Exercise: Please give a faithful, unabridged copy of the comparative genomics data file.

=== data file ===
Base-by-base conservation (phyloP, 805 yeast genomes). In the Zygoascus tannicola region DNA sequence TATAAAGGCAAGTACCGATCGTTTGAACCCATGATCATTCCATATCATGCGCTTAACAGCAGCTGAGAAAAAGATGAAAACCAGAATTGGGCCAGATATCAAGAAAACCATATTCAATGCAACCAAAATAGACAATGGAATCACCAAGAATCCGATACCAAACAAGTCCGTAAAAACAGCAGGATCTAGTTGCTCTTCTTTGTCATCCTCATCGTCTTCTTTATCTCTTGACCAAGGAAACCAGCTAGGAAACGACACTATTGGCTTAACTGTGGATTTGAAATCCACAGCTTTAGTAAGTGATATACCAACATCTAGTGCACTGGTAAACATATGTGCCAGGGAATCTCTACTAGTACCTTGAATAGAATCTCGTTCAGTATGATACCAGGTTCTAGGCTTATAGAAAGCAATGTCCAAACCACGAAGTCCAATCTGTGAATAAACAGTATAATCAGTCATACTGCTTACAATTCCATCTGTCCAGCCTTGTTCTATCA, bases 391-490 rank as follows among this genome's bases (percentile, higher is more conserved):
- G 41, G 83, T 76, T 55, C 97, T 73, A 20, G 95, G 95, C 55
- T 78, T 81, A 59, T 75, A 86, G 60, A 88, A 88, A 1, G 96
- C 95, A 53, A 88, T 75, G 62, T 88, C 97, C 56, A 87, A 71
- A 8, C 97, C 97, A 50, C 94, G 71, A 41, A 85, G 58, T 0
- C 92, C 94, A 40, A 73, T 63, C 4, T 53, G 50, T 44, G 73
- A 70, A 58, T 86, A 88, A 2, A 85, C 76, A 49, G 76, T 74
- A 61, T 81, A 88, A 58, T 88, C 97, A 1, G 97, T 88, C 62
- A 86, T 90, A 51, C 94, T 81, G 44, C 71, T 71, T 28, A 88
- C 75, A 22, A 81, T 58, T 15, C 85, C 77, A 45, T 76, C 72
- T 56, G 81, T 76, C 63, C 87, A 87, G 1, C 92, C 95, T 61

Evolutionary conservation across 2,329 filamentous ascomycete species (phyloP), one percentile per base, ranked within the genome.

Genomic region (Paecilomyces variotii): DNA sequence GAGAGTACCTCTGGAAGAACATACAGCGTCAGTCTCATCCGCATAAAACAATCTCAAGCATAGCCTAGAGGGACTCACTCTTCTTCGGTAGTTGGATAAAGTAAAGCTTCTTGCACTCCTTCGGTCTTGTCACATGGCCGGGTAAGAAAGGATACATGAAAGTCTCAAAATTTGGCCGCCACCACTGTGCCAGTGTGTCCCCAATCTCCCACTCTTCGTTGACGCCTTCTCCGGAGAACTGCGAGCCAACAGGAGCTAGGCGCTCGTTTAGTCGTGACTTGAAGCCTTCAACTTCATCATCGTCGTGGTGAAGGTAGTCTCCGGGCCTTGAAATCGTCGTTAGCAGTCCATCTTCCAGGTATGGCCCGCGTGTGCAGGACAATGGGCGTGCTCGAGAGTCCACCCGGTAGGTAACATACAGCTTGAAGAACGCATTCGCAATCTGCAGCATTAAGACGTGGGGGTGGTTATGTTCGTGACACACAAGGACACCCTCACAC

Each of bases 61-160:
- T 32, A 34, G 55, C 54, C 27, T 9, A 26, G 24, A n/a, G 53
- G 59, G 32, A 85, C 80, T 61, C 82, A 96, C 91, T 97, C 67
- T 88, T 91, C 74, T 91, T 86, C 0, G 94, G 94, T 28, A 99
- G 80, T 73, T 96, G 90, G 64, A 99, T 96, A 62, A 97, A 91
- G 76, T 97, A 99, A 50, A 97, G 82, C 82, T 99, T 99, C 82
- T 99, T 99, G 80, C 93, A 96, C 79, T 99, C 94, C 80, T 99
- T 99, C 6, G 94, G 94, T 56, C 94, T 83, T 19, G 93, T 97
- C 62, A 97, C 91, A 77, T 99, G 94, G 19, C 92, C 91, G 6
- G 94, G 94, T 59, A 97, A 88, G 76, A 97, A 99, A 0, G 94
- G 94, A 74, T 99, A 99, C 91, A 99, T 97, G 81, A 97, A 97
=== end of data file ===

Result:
Base-by-base conservation (phyloP, 805 yeast genomes). In the Zygoascus tannicola region DNA sequence TATAAAGGCAAGTACCGATCGTTTGAACCCATGATCATTCCATATCATGCGCTTAACAGCAGCTGAGAAAAAGATGAAAACCAGAATTGGGCCAGATATCAAGAAAACCATATTCAATGCAACCAAAATAGACAATGGAATCACCAAGAATCCGATACCAAACAAGTCCGTAAAAACAGCAGGATCTAGTTGCTCTTCTTTGTCATCCTCATCGTCTTCTTTATCTCTTGACCAAGGAAACCAGCTAGGAAACGACACTATTGGCTTAACTGTGGATTTGAAATCCACAGCTTTAGTAAGTGATATACCAACATCTAGTGCACTGGTAAACATATGTGCCAGGGAATCTCTACTAGTACCTTGAATAGAATCTCGTTCAGTATGATACCAGGTTCTAGGCTTATAGAAAGCAATGTCCAAACCACGAAGTCCAATCTGTGAATAAACAGTATAATCAGTCATACTGCTTACAATTCCATCTGTCCAGCCTTGTTCTATCA, bases 391-490 rank as follows among this genome's bases (percentile, higher is more conserved):
- G 41, G 83, T 76, T 55, C 97, T 73, A 20, G 95, G 95, C 55
- T 78, T 81, A 59, T 75, A 86, G 60, A 88, A 88, A 1, G 96
- C 95, A 53, A 88, T 75, G 62, T 88, C 97, C 56, A 87, A 71
- A 8, C 97, C 97, A 50, C 94, G 71, A 41, A 85, G 58, T 0
- C 92, C 94, A 40, A 73, T 63, C 4, T 53, G 50, T 44, G 73
- A 70, A 58, T 86, A 88, A 2, A 85, C 76, A 49, G 76, T 74
- A 61, T 81, A 88, A 58, T 88, C 97, A 1, G 97, T 88, C 62
- A 86, T 90, A 51, C 94, T 81, G 44, C 71, T 71, T 28, A 88
- C 75, A 22, A 81, T 58, T 15, C 85, C 77, A 45, T 76, C 72
- T 56, G 81, T 76, C 63, C 87, A 87, G 1, C 92, C 95, T 61

Evolutionary conservation across 2,329 filamentous ascomycete species (phyloP), one percentile per base, ranked within the genome.

Genomic region (Paecilomyces variotii): DNA sequence GAGAGTACCTCTGGAAGAACATACAGCGTCAGTCTCATCCGCATAAAACAATCTCAAGCATAGCCTAGAGGGACTCACTCTTCTTCGGTAGTTGGATAAAGTAAAGCTTCTTGCACTCCTTCGGTCTTGTCACATGGCCGGGTAAGAAAGGATACATGAAAGTCTCAAAATTTGGCCGCCACCACTGTGCCAGTGTGTCCCCAATCTCCCACTCTTCGTTGACGCCTTCTCCGGAGAACTGCGAGCCAACAGGAGCTAGGCGCTCGTTTAGTCGTGACTTGAAGCCTTCAACTTCATCATCGTCGTGGTGAAGGTAGTCTCCGGGCCTTGAAATCGTCGTTAGCAGTCCATCTTCCAGGTATGGCCCGCGTGTGCAGGACAATGGGCGTGCTCGAGAGTCCACCCGGTAGGTAACATACAGCTTGAAGAACGCATTCGCAATCTGCAGCATTAAGACGTGGGGGTGGTTATGTTCGTGACACACAAGGACACCCTCACAC

Each of bases 61-160:
- T 32, A 34, G 55, C 54, C 27, T 9, A 26, G 24, A n/a, G 53
- G 59, G 32, A 85, C 80, T 61, C 82, A 96, C 91, T 97, C 67
- T 88, T 91, C 74, T 91, T 86, C 0, G 94, G 94, T 28, A 99
- G 80, T 73, T 96, G 90, G 64, A 99, T 96, A 62, A 97, A 91
- G 76, T 97, A 99, A 50, A 97, G 82, C 82, T 99, T 99, C 82
- T 99, T 99, G 80, C 93, A 96, C 79, T 99, C 94, C 80, T 99
- T 99, C 6, G 94, G 94, T 56, C 94, T 83, T 19, G 93, T 97
- C 62, A 97, C 91, A 77, T 99, G 94, G 19, C 92, C 91, G 6
- G 94, G 94, T 59, A 97, A 88, G 76, A 97, A 99, A 0, G 94
- G 94, A 74, T 99, A 99, C 91, A 99, T 97, G 81, A 97, A 97